PIERRE | State government owns hundreds of thousands of acres of rural land across South Dakota, especially in the northwest, that are leased to ranchers and farmers.
But many of the fences, watering systems and other improvements that are on the state acreages were put in place by many of those private renters.
When leases change hands, one particular question sometimes comes up: How much should the new tenant pay the previous tenant for those privately made improvements?
South Dakota right now doesn’t have an exact process in state law.
Instead, the state’s commissioners of school and public lands had relied, for at least the past century, on official opinions from state attorneys general when setting their policies.
The first opinion was written in 1919. The most recent came in 1985.
South Dakota voters elected Ryan Brunner as commissioner in 2014. Last year he decided it was time to pull those seven opinions together and propose one new state law.
The result this session is SB 39. The state Senate on Jan. 17 supported Brunner’s plan 35-0. The state House of Representatives voted for it 68-0 Wednesday afternoon, in what might be final legislative approval.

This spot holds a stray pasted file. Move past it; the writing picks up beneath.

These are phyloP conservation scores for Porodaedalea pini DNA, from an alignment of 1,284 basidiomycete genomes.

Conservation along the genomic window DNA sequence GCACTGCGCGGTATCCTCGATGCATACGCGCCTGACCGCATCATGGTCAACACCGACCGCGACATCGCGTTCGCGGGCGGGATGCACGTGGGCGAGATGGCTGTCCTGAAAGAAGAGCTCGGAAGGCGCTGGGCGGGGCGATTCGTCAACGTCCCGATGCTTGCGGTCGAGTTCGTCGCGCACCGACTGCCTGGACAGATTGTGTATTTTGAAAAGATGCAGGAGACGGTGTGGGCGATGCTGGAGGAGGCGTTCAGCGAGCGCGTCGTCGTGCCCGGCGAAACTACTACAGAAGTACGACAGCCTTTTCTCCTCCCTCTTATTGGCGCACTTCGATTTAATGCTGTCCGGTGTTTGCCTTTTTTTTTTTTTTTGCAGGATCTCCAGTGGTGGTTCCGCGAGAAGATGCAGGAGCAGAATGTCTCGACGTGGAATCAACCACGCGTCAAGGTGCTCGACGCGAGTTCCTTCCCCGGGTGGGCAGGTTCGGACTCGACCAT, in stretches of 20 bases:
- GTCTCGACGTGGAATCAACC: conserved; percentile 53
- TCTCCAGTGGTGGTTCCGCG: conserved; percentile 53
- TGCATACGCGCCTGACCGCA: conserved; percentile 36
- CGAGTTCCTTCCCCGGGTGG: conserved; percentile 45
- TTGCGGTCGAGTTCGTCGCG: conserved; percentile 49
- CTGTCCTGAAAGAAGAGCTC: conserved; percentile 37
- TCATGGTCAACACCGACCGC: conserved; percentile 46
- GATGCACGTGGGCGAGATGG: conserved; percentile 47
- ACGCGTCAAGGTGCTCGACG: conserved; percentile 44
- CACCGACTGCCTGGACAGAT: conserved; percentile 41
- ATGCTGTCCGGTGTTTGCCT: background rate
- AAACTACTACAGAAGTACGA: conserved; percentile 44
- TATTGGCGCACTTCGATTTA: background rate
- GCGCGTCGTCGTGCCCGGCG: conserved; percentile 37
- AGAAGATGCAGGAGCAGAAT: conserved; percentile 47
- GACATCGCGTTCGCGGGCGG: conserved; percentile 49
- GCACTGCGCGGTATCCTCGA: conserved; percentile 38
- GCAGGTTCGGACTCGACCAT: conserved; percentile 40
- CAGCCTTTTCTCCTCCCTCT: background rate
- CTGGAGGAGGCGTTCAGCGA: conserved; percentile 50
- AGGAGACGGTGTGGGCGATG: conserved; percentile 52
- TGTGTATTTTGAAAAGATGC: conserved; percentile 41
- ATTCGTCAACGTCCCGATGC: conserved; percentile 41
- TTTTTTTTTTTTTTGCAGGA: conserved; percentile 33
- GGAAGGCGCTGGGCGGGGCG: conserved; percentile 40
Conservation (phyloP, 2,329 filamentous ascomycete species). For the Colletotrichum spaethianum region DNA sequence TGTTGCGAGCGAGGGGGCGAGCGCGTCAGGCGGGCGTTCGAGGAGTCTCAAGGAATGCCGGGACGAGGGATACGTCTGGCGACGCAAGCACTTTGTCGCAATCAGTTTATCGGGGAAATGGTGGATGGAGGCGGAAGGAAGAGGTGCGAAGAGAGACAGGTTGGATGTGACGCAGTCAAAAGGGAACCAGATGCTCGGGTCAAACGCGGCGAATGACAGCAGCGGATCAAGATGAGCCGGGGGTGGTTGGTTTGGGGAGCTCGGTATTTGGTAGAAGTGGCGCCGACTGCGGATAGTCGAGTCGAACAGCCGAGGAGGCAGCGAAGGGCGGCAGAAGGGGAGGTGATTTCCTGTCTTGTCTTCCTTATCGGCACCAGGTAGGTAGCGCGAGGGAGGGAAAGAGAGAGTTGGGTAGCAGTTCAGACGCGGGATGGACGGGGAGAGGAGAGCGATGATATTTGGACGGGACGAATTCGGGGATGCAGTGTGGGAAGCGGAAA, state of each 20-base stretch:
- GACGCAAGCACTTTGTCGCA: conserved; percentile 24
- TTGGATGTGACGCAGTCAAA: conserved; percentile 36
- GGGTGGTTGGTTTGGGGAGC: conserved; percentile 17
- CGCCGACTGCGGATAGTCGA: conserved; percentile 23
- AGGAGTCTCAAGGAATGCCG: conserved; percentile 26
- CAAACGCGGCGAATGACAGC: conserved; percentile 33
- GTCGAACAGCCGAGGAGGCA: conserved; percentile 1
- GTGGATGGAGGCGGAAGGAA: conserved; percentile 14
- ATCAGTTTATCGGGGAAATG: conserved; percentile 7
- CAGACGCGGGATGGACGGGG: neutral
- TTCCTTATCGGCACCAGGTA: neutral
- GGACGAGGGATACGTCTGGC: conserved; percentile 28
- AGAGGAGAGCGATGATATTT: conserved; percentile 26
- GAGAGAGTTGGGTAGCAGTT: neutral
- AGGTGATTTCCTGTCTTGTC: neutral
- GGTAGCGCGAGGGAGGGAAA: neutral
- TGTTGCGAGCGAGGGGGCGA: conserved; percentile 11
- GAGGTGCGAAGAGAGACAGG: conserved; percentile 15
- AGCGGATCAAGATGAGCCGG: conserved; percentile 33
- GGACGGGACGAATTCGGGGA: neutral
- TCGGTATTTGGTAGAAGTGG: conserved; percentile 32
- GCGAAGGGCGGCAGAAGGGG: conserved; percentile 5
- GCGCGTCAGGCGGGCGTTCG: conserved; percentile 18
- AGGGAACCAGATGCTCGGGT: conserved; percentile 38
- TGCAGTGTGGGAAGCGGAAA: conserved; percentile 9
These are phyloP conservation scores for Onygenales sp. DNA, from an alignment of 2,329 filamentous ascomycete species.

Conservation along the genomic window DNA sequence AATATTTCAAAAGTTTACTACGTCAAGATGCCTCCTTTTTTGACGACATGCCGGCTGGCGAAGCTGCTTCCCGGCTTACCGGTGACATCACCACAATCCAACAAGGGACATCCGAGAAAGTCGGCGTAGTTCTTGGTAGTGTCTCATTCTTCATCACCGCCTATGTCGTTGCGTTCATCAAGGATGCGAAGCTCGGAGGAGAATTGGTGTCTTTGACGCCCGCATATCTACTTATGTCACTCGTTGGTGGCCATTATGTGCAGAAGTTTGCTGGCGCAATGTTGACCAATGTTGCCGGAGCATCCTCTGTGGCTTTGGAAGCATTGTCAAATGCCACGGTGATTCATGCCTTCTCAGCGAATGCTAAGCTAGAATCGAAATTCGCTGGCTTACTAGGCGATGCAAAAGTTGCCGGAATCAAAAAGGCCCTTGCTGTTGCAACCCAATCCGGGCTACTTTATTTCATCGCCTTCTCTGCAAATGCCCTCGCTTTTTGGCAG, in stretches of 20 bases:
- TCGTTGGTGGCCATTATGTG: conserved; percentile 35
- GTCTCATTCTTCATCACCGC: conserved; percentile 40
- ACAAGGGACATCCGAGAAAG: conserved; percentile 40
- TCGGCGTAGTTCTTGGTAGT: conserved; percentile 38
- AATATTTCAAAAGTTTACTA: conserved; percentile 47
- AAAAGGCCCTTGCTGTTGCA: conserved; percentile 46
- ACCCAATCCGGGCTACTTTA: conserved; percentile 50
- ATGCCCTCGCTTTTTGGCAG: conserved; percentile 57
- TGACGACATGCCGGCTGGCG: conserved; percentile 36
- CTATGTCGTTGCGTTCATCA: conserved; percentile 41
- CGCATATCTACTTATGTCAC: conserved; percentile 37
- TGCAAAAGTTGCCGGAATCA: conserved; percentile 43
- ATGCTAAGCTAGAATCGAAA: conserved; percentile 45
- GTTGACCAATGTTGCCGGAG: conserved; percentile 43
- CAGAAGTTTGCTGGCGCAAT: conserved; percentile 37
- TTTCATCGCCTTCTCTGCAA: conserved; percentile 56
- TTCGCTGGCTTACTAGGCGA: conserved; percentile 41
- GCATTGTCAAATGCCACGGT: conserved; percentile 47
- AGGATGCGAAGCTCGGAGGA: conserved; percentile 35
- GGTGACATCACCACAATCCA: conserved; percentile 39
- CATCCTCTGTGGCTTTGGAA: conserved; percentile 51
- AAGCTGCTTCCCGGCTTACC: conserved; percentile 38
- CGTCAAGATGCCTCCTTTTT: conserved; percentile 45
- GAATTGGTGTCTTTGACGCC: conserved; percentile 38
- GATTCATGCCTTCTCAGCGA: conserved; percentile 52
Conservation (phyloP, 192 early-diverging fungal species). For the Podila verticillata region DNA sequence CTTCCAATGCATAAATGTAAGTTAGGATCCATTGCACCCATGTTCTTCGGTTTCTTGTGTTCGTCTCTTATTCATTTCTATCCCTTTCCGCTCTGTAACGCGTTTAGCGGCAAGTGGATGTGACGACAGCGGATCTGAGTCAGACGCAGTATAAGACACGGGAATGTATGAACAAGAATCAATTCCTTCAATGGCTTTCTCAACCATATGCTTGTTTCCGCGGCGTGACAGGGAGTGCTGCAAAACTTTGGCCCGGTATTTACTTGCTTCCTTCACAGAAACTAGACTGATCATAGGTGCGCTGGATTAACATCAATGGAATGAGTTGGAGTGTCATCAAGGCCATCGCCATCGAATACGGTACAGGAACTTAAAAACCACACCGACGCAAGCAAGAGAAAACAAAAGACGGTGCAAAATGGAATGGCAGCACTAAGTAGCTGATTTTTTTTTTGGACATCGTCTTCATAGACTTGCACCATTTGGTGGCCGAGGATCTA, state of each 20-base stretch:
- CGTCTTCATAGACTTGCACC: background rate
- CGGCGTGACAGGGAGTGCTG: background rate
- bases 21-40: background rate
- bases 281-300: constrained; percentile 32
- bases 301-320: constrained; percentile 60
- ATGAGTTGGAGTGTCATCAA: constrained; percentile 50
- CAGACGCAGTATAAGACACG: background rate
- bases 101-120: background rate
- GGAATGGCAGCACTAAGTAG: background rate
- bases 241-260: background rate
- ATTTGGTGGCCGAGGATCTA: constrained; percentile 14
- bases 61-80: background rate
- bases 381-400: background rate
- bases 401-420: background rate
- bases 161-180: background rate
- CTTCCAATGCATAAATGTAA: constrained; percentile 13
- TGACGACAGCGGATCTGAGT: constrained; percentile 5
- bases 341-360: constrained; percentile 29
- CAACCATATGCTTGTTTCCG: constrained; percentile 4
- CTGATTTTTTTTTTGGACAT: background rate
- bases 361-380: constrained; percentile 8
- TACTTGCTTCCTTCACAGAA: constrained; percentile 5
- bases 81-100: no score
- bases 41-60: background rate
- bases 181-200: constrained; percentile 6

Now SB 39 is on the way to Gov. Dennis Daugaard for a decision whether it becomes state law or has some problem so serious to warrant his veto.
Existing law says a board decides the value of an improvement. The board has one representative apiece for the new leaseholder and the old leaseholder. They would select the board’s third member.
That part of the law won’t change. Brunner’s proposal would require that only improvements permitted by the commissioner’s office would be eligible for compensation.
It also would add language requiring the commissioner to provide to the board an itemized list showing each improvement that was officially permitted. The board would still decide how much each improvement is worth.
Brunner’s language specifies the appraised value would be based on the improvement’s original cost, minus the actual out-of-pocket expenses paid by the previous leaseholder.
His change also would clarify the appraised value can’t reflect any grant, subsidy or contribution that came from another source toward the expense of the improvement.
Brunner said the intent is to try to reduce confusion by bringing together the seven official opinions from past attorneys general into a new state law.